Reflection: Mirror Your iOS Device To Your Mac

Until now AirPlay has been a way for you to stream music from your iTunes to wireless speakers, or video from your iOS device to an Apple TV. However, with Reflection you can now connect your iOS device to your Mac wirelessly using AirPlay and mirror your screen.

Head past the break to see how Reflection holds up.


Simple set up

Getting this up and running is so simple it needs almost no introudction. Simply download the Mac app from the website – $14.99 or a free 10 minute trial version – and you’re good to get streaming with your iPhone 4S or iPad 2. There’s no installation on your iOS device, you must only activate the AirPlay feature on the device.

Once you have turned AirPlay mirroring on and connected to your Mac (the Reflection app must be open at this point), the screen of your iOS device will automatically apear on screen.


Preferences panel, allowing to optimize for specific devices

Despite setup being very simple, there are a few changes to make to optimize the mirroring for your device and to get it how you’d like. As you can see in the shot above the app allows for different inputs such as optimizing the screen for retina devices. While playing with the app I noticed that there was some lag, but having the correct device selected reduced that sort of lag significantly.

There are various other options such as adding a frame around the screen for a more realistic approach and setting it to launch into full-screen mode automatically.

Practical Use

There have been many efforts in the past to get what’s on your Mac onto your portable device, and quite rightly so. Being able to move seamlessly from one device to another is something that could prove to be very interesting and something it seems Apple is working on with features such as iCloud. There are apps that emulate your Mac’s display on your iOS device such as Splashtop¬†or even allow it to be used an extra display Air Display, while some are aimed towards designers, letting them preview their work on the device such as the recently released Skala preview. However there have been comparatively few efforts to go in the opposite direction and attempt to get what is on your iPhone onto your Mac.

Sometimes Real Racing 2 came out with the sides cut off during playback

We have not yet reached the point where our devices can run so smoothly with each other, but this is a step in the right direction. While some may see this as purely a gimmick, there is potential for some great use of the app. Apps that embrace AirPlay and work well with it, such as Real Racing 2 really shine when it comes to Reflection. In the example of this game you can have your iPhone as the controller and view your car on your Mac. Sure there are limits here that it is not full screen and thus maybe isnt the best experience – but I believe that is a shortcoming that could be addressed fairly quickly. Note: yes the sound does come via your Mac speakers.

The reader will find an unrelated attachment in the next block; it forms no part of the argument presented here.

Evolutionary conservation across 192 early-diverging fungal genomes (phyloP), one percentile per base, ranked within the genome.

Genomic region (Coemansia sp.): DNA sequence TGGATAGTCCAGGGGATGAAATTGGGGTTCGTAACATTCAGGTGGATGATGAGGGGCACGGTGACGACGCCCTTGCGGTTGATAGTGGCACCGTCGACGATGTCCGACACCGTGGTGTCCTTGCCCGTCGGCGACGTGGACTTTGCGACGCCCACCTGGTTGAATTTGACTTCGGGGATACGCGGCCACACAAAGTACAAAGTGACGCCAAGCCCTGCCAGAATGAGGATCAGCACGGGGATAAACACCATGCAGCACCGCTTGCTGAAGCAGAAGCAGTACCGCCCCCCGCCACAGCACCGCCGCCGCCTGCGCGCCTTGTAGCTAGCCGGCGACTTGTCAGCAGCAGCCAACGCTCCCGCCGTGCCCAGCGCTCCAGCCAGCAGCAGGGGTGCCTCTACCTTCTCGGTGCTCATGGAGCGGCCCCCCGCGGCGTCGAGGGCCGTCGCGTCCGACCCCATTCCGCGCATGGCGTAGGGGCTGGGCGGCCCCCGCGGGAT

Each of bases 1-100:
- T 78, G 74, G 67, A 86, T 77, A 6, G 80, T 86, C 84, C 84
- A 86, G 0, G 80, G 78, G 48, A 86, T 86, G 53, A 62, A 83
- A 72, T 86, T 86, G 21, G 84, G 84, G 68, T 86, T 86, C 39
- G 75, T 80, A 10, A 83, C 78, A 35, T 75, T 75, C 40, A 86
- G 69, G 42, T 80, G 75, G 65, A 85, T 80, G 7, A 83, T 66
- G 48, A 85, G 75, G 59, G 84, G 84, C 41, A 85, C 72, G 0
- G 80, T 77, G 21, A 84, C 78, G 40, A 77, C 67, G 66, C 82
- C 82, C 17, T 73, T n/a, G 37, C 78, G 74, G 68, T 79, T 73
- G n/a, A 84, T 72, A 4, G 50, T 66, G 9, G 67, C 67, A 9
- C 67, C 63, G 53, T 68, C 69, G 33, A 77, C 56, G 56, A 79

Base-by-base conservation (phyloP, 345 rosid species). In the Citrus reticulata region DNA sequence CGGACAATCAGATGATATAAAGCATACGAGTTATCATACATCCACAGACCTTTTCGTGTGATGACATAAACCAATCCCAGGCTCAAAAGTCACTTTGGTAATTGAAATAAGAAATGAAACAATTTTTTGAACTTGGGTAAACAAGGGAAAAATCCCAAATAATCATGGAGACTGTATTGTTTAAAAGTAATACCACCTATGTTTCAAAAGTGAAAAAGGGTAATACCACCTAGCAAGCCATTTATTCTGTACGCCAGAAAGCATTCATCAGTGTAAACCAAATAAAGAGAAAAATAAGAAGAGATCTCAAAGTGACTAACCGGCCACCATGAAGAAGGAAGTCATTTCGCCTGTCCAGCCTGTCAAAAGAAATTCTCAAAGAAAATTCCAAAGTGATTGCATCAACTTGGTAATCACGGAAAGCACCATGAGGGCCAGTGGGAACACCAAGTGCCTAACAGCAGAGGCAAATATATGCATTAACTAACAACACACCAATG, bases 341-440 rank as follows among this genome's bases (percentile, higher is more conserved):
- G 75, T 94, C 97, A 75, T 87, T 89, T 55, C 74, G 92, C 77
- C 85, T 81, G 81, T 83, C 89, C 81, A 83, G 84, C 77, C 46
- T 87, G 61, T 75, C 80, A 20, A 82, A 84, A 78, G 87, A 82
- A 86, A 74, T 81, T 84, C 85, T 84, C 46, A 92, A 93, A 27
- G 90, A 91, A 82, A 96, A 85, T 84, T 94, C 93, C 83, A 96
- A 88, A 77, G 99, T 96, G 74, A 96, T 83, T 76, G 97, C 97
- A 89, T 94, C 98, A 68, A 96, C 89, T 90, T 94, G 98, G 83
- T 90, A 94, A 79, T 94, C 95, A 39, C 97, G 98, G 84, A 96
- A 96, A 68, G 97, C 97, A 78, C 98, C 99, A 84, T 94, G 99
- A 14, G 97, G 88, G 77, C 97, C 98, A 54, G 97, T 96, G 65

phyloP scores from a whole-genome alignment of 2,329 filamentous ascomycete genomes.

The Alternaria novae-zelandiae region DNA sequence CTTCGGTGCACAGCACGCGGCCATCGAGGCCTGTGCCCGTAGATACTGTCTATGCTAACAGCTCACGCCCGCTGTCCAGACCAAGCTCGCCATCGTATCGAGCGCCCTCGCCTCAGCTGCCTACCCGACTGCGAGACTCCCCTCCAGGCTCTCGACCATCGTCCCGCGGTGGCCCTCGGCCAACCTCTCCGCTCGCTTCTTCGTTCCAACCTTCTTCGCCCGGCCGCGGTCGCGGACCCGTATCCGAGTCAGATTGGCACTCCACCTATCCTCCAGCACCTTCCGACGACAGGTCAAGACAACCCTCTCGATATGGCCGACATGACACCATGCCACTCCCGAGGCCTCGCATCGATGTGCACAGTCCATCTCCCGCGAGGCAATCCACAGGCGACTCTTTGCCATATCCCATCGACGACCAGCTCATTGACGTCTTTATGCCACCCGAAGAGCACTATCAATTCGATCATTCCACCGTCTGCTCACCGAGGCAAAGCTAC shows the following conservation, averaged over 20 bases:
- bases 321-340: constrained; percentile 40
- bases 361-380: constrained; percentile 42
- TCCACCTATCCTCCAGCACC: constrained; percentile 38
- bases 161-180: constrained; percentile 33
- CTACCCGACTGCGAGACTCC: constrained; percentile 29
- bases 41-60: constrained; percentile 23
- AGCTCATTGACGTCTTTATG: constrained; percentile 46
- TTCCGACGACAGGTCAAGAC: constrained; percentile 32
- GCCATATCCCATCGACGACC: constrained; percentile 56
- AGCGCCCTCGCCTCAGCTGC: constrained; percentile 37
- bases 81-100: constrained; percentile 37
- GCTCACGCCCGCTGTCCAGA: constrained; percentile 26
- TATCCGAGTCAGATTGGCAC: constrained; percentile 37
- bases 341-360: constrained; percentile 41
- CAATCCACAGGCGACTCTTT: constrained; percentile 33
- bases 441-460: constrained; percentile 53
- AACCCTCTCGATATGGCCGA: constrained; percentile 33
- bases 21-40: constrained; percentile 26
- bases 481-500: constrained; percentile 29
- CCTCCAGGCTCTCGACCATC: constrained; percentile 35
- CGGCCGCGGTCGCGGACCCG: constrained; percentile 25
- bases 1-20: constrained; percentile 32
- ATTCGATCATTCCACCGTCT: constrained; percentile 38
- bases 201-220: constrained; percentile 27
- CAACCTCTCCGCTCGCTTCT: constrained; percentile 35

A Facetime conversation, viewing it on my Mac

Skype, Facetime and other such video calling apps can work with Reflection. You could place the iPhone window on your Mac’s display and continue working on whatever you are doing without having to be distracted by having to look at your iPhone. While is just a small example, and may not be the best thing since sliced bread, it demonstrates the capabilties of the app and how you can use it in many different ways.

Perhaps more useful for iOS app developers (and reviewers) is the screen recording potential. Due to there being no way to record the screen of your iOS device without Jailbreaking, this could open new ways for developers to create demos of their apps.

You could simply fire up Reflection and create a new screen recording, with an app like Quicktime or Screeny, and from there easily record session to create easy and complete demos of how your app works. Other similar circumstances such as demoing your app at conferences or investors is now significantly easier that show then a video or screenshots. This isn’t yet a flawless method as the screenrate can stutter from time to time, nothing to cause you to not use the app, but something developers certainly wouldn’t want to show up in their application demo.

You can not actually use the device with your Mac’s mouse, it is only reflecting what appears on your iOS device’s screen.


Overall there is great potential with this app if small things such as the screenrate are improved for flawless playback on your Mac. Another welcome addition would be for a full screen mode such as when you connect to an Apple TV. This would be hugely beneficial as it would make playing games and videos from your device infinitely better on your Mac.

Probably my biggest concern for this app is the price, at $14.99. This is a high price for an app that copies the functionality meant for Apple TV playback and ports it onto the Mac. No doubt many hours went into this, but I feel a slightly lower price around $7-8 would be much more appreciated and get many more people using the app and enjoying its feautres. It’s a fun app that has a long way to go before we can call it perfect, but its well under way and at the moment still fun to use with some great functionality.


An app to mirror the display of your iOS device onto your Mac